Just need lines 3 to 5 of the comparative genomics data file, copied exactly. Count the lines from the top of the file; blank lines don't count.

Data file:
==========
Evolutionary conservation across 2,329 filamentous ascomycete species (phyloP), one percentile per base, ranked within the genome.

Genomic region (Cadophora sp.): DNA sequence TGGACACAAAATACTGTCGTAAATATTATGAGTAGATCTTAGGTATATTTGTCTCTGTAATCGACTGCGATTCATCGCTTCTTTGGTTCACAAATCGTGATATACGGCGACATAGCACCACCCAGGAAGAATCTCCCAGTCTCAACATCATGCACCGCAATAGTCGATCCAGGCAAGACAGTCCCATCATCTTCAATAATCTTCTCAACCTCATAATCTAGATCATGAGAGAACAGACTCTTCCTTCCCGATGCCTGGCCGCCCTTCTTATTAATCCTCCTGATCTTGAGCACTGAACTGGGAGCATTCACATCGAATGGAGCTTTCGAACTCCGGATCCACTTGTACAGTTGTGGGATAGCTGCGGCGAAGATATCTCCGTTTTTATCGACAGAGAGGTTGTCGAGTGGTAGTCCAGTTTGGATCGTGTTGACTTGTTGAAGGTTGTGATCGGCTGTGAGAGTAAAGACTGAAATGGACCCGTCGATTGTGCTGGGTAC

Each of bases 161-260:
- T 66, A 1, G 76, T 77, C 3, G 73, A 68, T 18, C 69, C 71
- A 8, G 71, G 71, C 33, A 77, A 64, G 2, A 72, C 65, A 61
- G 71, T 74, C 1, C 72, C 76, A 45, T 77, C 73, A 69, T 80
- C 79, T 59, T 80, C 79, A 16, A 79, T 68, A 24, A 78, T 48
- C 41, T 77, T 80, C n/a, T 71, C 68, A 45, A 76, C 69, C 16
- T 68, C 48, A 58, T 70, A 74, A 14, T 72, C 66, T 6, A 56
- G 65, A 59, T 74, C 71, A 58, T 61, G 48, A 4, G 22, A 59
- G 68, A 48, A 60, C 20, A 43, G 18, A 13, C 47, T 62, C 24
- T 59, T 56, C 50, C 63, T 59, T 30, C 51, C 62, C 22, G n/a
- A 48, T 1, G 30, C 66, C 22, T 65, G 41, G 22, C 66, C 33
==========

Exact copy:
Each of bases 161-260:
- T 66, A 1, G 76, T 77, C 3, G 73, A 68, T 18, C 69, C 71
- A 8, G 71, G 71, C 33, A 77, A 64, G 2, A 72, C 65, A 61